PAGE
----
9. Reading light/eye mask — The lighting in every hospital room I’ve seen has been dreadful. Whatever’s not fluorescent is distant and poorly-located for anything but general illumination. Buy yourself a cheap floor lamp from IKEA or Walmart and place it next to your bed (a table lamp isn’t as good an idea because the available tables, a “bedside” one that ends up in a corner and a rolling overbed table, get moved around a lot, and your lamp may end up on the floor).

The flip side of needing light is getting too much light — especially likely if you have a roommate, but there’s a lot of light leakage from the hall during the night, too. Bring an eye mask, like the ones they sell for use on airplanes.

10. Comfortable pillow — Hospital pillows are typically very firm. They’re also wrapped in plastic — for your own good, of course, but the result is unpleasant. Bring a comfortable pillow from home (you might want to add one of those u-shaped travel neck pillows, since you’ll be doing a good deal of sleeping on your back). Know that when you go home, you’ll want to have both professionally cleaned, since hospitals are dirty places. Use colorful pillowcases, so that the nurses who change your bed recognize which pillows are yours.

11. Essential toiletries — You’ll be given a packet of toiletries (toothbrush, toothpaste, mouthwash, shampoo, soap), none of which will be your preferred brand. Bring your own toothbrush from home (there will be a plug for your buzzy toothbrush, if you have one), and your own soap, toothpaste, and shampoo. Bring your own hand lotion and moisturizer (you’ll find that hospital air is drying), and bring, too, at least one of those little bottles of disinfecting gel for your hands. Your hospital room will have a gel dispenser, but it’s usually located by the door.

Remember how I said that hospitals are dirty? Protect yourself with the disinfecting gel, whether you’re sharing a bathroom with a roommate or not. Also helpful: Get one of those plastic canisters of disinfecting wipes, so you or your visitors can wipe down your rolling overbed tabletop and your bed rails from time to time.

12. Nail clippers and file — It is desperately irritating to have long or broken nails, or frayed cuticles, catch on the sheets. Bring basic supplies to keep your nails short and smooth; pack toenail clippers as well, and recruit someone who really loves you to tidy up the bits you can’t reach.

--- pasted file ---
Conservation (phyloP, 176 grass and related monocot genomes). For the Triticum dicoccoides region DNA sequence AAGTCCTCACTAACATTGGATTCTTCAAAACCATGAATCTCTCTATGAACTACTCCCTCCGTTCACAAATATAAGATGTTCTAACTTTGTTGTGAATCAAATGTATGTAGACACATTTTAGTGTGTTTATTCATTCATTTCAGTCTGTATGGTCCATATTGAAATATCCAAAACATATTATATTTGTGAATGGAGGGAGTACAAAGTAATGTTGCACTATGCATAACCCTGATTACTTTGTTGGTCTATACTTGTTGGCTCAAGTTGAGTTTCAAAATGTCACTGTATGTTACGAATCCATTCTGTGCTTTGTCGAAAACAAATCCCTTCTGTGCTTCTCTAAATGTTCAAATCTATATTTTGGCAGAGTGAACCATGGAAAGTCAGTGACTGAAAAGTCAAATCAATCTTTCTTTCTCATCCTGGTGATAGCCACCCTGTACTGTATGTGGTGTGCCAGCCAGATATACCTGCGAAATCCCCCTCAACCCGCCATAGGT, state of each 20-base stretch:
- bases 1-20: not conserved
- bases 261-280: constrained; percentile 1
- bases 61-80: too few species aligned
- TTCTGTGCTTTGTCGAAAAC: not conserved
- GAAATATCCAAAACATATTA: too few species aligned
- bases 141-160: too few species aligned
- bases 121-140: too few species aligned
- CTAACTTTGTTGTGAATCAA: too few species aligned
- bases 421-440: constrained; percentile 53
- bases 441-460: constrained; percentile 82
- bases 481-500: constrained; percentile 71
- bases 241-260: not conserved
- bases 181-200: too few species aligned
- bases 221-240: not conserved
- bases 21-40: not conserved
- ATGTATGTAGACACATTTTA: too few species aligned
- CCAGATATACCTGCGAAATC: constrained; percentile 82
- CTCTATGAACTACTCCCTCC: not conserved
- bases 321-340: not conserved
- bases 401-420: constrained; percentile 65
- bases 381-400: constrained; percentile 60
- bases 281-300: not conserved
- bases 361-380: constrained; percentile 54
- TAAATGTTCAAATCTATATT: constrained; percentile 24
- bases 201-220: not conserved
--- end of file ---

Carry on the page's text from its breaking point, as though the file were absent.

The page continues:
13. A framed picture, or a couple of unframed ones (don’t forget a roll of tape for the unframed ones)

14. A tray you can put on your rolling overbed table, to contain all these small bits — It needs to be shallow, so you can see over its edge even while you’re lying down, and it needs to have a non-skid bottom, so it doesn’t fly off when the table is moved suddenly. A couple of these interlocking ones, available from Amazon, would do the trick (you could tape those unframed photos to the sides of the trays, by the way). Consider, also, a neck chain for your glasses, especially if you, like me, only use them for one distance or another, and frequently remove them.

15. A list of your normal medications, and a small supply of your non-prescription meds — The list will be useful only at the very beginning of your stay, but it’ll be crucially important then. Please note that CareZone Family‘s medications feature does a terrific job of gathering and storing that information, and if you use the app, your list will be on your phone for easy access.

As soon as you’re in the hospital’s hands, your normal list gets replaced by a medication list tailored to your immediate needs. The small supply of your usual non-prescription meds is a resource in case your doctor agrees that you should continue your multi-vitamin or probiotic, for example, but the hospital pharmacy doesn’t happen to carry your preferred brand.

Are there other things that have helped you or someone you were caring for be more comfortable in a hospital room? Please add a comment with your suggestion, so this post can be of even more help to people getting ready for a hospital stay!

Posted July 13, 2013 by m-a